Klobuchar and Bills debate economics in low-key session

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Screen shots of Republican candidate Kurt Bills and Sen. Amy Klobuchar during Tuesday morning's debate.

Economic issues took center stage Tuesday morning at a U.S. Senate debate between Sen. Amy Klobuchar and her Republican challenger, Kurt Bills.

The debate was decidedly more low-key than the one the pair held at the State Fair in August.

The policy differences were just as sharp as before, but neither candidate seemed as willing to bash the other as frequently as they did in front of a rowdy, supporter-filled crowd in Falcon Heights.

That’s not to say Klobuchar and Bills sheathed their swords entirely. Klobuchar again hit Bills for supporting what she called an extreme budget resolution proposed by Sen. Rand Paul, and when the topic turned to the Federal Reserve, she reminded the audience that Bills has said he supports ending, not simply auditing, the Fed.

Bills’ response: “Why would she attack me and call me extreme? I’m a public school teacher. How extreme is that?” He also attacked her for her oft-emphasized focus on bipartisanship, implying it was a political tactic rather than an actual lawmaking strategy in Washington.

“We should do more than just poll and find that if you say ‘bipartisan’ 15 times in a debate, that’s the way forward,” he said.

The pair debated fiscal issues exclusively, including the so-called “fiscal cliff” that faces the country at the end of the year. With the Bush-era tax cuts set to expire and $110 billion in spending cuts scheduled to kick in, officials warn that congressional action is needed to prevent a recession, but Bills said he’s concerned Congress, and the Senate in particular, will not act on it, citing the lack of a Senate-passed budget resolution for more than three years.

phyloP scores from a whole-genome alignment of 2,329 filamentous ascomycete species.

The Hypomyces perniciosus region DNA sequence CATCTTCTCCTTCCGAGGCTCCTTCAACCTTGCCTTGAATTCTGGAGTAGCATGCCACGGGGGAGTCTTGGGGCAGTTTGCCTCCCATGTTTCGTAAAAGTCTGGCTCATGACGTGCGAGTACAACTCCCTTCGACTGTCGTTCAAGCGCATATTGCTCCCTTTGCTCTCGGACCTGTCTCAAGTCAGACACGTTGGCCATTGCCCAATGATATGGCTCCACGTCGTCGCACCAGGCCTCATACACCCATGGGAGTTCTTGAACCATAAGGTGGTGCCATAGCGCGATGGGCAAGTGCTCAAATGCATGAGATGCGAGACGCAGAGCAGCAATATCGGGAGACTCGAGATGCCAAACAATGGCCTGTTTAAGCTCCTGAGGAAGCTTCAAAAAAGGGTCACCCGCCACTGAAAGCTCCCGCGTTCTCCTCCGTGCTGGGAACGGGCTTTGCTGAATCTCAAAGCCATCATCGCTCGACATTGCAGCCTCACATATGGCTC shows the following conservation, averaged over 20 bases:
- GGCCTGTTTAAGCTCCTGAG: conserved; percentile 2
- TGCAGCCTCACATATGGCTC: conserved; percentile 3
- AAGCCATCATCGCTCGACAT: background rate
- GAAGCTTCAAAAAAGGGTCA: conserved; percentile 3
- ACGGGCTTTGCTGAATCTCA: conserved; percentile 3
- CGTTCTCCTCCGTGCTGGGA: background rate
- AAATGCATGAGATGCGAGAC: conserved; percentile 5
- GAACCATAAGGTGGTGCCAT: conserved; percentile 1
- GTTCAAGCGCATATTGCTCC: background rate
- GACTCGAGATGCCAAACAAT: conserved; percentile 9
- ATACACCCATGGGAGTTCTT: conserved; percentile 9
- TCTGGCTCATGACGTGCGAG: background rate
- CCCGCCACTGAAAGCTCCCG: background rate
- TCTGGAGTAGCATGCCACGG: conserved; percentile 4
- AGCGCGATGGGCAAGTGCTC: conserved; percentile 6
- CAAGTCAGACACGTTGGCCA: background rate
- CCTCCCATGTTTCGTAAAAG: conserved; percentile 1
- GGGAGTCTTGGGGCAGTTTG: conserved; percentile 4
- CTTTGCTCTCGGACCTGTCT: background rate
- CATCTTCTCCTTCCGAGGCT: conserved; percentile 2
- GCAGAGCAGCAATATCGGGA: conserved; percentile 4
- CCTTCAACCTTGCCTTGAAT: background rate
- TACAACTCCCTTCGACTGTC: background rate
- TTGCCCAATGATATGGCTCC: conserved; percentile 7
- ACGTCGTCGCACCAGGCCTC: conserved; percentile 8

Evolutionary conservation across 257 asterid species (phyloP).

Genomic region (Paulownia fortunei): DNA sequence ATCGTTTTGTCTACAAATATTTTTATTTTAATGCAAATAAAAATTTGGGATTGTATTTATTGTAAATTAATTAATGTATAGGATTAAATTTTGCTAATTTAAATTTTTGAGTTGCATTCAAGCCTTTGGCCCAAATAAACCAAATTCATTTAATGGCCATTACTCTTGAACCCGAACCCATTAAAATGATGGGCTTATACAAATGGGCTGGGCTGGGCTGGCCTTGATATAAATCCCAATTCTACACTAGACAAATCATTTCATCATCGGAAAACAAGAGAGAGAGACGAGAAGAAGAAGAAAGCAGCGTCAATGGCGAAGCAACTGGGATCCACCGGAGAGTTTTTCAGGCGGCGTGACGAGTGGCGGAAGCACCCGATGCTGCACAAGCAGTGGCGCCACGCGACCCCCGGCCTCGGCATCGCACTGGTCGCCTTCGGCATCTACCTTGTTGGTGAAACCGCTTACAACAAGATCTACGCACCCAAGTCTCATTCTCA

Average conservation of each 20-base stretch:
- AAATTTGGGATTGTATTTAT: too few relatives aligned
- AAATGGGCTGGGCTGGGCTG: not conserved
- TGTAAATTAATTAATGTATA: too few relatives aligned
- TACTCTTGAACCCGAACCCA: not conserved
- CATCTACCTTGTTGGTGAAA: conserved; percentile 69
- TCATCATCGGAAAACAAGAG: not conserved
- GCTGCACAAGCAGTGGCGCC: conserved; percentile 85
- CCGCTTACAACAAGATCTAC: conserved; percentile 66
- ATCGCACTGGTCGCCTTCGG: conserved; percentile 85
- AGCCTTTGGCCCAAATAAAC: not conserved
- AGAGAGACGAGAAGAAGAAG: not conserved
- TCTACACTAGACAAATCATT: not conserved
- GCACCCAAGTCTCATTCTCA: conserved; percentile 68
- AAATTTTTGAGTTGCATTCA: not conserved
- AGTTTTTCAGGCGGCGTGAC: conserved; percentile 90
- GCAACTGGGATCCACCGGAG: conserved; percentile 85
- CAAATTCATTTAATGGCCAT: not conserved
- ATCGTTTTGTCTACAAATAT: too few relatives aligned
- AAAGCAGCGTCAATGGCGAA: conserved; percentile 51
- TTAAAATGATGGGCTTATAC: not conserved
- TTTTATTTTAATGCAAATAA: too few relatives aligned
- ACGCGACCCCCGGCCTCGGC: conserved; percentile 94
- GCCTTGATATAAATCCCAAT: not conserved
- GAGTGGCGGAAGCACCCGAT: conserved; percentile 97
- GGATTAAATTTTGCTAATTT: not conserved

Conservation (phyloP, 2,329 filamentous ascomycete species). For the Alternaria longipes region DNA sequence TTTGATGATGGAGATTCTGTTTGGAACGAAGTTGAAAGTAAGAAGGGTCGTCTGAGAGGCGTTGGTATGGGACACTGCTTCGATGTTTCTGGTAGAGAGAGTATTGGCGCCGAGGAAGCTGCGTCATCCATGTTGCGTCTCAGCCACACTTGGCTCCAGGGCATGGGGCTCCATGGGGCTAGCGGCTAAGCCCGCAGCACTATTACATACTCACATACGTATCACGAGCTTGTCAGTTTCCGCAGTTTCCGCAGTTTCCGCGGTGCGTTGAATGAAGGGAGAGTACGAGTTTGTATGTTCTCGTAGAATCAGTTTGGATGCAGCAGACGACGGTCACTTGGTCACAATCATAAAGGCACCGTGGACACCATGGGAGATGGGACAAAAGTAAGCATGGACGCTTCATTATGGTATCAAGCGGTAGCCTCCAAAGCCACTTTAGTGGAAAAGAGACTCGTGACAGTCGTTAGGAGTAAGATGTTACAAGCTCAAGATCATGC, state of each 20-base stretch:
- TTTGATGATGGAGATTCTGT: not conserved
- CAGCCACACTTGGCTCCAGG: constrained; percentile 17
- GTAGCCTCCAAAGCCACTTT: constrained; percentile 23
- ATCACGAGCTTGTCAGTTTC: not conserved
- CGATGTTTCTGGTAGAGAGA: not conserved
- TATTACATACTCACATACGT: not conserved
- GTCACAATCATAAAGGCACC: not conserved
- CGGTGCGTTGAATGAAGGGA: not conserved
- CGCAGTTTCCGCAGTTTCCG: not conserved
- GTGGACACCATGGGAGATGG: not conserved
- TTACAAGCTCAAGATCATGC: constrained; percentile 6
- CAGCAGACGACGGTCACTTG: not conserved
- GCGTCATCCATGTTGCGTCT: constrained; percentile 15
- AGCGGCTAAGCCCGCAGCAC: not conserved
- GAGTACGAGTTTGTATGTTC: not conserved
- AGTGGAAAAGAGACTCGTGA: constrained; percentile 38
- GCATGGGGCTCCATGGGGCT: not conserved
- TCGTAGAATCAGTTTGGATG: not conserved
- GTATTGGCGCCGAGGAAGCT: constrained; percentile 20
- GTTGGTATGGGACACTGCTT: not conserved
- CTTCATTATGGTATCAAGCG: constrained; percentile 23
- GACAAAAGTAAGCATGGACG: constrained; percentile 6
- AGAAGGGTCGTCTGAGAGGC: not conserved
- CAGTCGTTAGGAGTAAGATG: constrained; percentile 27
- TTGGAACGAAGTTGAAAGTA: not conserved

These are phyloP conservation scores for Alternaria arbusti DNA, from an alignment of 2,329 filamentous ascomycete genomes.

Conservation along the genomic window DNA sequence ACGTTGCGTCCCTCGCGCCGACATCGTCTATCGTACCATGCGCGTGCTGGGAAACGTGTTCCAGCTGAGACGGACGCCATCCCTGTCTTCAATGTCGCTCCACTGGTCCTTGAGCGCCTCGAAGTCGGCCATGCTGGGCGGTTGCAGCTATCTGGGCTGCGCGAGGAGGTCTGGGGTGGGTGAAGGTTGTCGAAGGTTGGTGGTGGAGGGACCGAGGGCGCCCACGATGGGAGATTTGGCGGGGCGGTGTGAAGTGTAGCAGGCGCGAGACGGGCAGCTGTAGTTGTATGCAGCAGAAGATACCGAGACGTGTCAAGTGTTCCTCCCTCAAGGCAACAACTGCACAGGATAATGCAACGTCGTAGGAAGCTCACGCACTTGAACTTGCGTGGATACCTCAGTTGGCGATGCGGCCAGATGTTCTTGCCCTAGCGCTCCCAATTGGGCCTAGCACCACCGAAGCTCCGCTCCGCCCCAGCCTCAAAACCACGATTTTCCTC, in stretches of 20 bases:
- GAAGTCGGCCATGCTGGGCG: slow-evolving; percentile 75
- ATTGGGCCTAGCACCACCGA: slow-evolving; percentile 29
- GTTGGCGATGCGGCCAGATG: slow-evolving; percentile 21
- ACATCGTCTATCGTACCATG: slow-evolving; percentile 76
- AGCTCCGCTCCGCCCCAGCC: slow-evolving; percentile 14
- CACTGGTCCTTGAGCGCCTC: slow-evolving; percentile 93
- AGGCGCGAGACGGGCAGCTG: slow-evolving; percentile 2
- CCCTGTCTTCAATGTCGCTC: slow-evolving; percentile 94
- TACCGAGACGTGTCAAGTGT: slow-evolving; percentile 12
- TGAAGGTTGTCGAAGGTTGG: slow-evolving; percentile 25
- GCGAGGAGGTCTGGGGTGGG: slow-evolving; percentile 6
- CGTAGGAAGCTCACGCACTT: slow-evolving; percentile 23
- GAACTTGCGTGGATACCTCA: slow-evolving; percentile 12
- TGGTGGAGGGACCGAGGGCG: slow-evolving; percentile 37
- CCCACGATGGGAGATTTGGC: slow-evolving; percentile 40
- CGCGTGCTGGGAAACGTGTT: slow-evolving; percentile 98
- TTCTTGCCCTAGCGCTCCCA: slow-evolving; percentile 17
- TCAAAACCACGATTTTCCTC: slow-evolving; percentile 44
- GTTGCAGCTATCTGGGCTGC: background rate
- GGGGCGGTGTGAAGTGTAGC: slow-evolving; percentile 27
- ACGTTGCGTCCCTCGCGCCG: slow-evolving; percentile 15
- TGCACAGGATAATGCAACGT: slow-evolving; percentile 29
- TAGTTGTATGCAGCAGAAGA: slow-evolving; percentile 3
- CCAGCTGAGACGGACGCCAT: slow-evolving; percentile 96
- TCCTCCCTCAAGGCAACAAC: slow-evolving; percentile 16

He didn’t get into specifics, but said he’d be willing to vote for a compromise bill.

“This great compromise will come forward, and even though I’m a staunch conservative, when it comes time to vote to move this country forward, I will make that vote, and I will make it not for my party, but for all the kids that I’ve taught,” said Bills, a high school economics teacher. [Update: Here’s Kurt Bills on taxes and deficit reduction, and why he knows it goes against a no-new-taxes pledge he signed earlier in the campaign.]

Klobuchar again voiced her support for a $4 trillion, 10-year deficit reduction package, consisting of, in part:

• The $2.2 trillion saved under the deficit reduction passed by Congress last year;

• $750 billion in new income by raising taxes on income greater than $250,000 a year;

• $200 billion in savings by negotiating for prescription drugs under Medicare Part D;

• Ending oil subsidies, to the tune of $40 billion in savings.

Klobuchar also defended the 2010 deficit reduction law, called the Budget Control Act, as a de facto budget because it cut spending and set limits on spending going forward. It was more of a compromise plan than the Paul budget Bills supports, she said; it failed, receiving 83 “no” votes in the Senate.

But Bills said that was simply what he personally supported and not what he actually thought would be passed into law. It was a starting point for negotiations, he said.

“This is what I think the way forward should be, but that’s not going to be forward, I know that, but I want people to know what my feelings are,” he said.

He put the point in the context of education: finding ways to cut down on the number of federal science, technology, engineering and math programs, rather than gutting them altogether, and dismissing both the No Child Left Behind program introduced by President Bush and the Race to the Top program put in place by Obama.